Researchers from King’s College London have achieved a breakthrough method during which they can grow real teeth from a person’s own gum cells.
The study published the Journal of Dental Research is first major advance in developing a method to replace missing teeth with new bioengineered teeth.
Researchers isolated some cells from adult human gum (gingival) tissue from patients and grew them in the lab, and then combined them with cell mesenchyme cells from mice.
The mixed cell was transplanted into mice to start growing into a tooth. The result revealed hybrid human-mouse teeth that had viable roots.
“Epithelial cells derived from adult human gum tissue are capable of responding to tooth inducing signals from embryonic tooth mesenchyme in an appropriate way to contribute to tooth crown and root formation and give rise to relevant differentiated cell types, following in vitro culture,” the research leader Professor Paul Sharpe clarified the method.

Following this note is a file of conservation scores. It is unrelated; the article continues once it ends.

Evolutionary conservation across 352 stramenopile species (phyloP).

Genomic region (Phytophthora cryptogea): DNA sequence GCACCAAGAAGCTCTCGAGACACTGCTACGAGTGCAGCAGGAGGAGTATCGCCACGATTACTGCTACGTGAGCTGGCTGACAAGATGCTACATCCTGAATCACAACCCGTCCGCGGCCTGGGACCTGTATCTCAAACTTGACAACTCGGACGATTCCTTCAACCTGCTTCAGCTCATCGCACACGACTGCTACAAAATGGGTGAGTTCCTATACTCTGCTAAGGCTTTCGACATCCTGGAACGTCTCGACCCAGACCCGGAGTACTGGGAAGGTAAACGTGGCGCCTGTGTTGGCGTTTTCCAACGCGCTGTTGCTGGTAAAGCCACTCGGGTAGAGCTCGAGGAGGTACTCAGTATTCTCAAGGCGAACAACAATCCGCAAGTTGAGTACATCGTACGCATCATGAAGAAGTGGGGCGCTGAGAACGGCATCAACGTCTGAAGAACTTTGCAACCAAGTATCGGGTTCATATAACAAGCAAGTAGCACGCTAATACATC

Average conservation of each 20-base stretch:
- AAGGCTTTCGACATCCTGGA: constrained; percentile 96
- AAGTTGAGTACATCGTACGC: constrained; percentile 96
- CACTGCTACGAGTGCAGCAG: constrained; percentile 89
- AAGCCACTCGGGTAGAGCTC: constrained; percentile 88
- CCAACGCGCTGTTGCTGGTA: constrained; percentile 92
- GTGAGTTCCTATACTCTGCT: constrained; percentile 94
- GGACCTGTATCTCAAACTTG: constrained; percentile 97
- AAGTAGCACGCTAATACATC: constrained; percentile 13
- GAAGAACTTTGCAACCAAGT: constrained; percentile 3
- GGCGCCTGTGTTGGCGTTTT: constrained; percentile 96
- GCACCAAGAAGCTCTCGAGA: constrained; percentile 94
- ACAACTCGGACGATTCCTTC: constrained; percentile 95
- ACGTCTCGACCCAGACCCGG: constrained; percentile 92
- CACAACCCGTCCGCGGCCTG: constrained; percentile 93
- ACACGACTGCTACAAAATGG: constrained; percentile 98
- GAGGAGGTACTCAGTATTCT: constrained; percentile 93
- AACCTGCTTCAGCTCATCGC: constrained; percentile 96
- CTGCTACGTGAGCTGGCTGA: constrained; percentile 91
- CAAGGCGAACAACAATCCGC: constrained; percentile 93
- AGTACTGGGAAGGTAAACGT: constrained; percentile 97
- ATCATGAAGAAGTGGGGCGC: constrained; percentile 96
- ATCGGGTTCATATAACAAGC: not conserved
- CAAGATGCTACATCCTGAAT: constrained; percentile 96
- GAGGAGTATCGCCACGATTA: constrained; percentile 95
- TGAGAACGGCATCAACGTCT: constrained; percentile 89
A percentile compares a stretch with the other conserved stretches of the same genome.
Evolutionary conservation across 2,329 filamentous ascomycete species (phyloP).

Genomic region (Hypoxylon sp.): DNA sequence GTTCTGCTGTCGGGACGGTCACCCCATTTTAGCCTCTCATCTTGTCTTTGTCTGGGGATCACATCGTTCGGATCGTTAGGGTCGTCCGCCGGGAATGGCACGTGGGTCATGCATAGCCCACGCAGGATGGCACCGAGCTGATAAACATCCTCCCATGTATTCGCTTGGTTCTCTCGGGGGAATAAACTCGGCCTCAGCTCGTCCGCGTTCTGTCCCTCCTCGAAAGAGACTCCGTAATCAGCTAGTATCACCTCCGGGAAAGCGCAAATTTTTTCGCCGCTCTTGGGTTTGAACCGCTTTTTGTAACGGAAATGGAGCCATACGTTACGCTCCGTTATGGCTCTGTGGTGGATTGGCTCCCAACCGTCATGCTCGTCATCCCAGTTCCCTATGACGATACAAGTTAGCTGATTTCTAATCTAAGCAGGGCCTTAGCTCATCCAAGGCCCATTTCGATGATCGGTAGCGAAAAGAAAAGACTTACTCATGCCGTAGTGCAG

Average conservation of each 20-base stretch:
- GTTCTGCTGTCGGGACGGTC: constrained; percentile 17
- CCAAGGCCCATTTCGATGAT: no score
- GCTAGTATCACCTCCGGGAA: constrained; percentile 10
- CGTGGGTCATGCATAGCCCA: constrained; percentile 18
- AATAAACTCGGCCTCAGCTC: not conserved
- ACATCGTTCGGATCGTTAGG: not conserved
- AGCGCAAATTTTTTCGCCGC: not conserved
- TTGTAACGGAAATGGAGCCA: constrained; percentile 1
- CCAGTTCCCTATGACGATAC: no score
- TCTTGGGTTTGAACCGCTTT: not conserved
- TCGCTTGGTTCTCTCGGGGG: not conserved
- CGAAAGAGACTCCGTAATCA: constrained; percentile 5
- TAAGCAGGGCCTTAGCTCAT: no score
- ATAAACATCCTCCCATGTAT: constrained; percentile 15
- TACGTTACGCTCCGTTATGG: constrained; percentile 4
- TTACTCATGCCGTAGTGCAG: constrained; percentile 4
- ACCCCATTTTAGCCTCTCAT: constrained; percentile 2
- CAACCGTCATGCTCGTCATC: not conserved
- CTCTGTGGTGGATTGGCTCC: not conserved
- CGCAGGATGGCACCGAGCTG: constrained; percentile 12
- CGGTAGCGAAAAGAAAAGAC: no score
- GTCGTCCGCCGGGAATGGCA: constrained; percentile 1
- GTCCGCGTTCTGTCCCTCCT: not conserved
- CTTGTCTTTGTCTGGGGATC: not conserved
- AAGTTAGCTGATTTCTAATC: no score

As mesenchyme cells can be found in the pulp of wisdom teeth, among other sources, the difficult part of the research had been in getting hold of enough cells.
The experts believe that the recent research is valuable in dentistry while the current implant-based methods of whole tooth replacement fail to reproduce a natural root structure.
“The next major challenge is to identify a way to culture adult human mesenchymal cells to be tooth-inducing, as at the moment we can only make embryonic mesenchymal cells do this,” Sharpe noted in the report.
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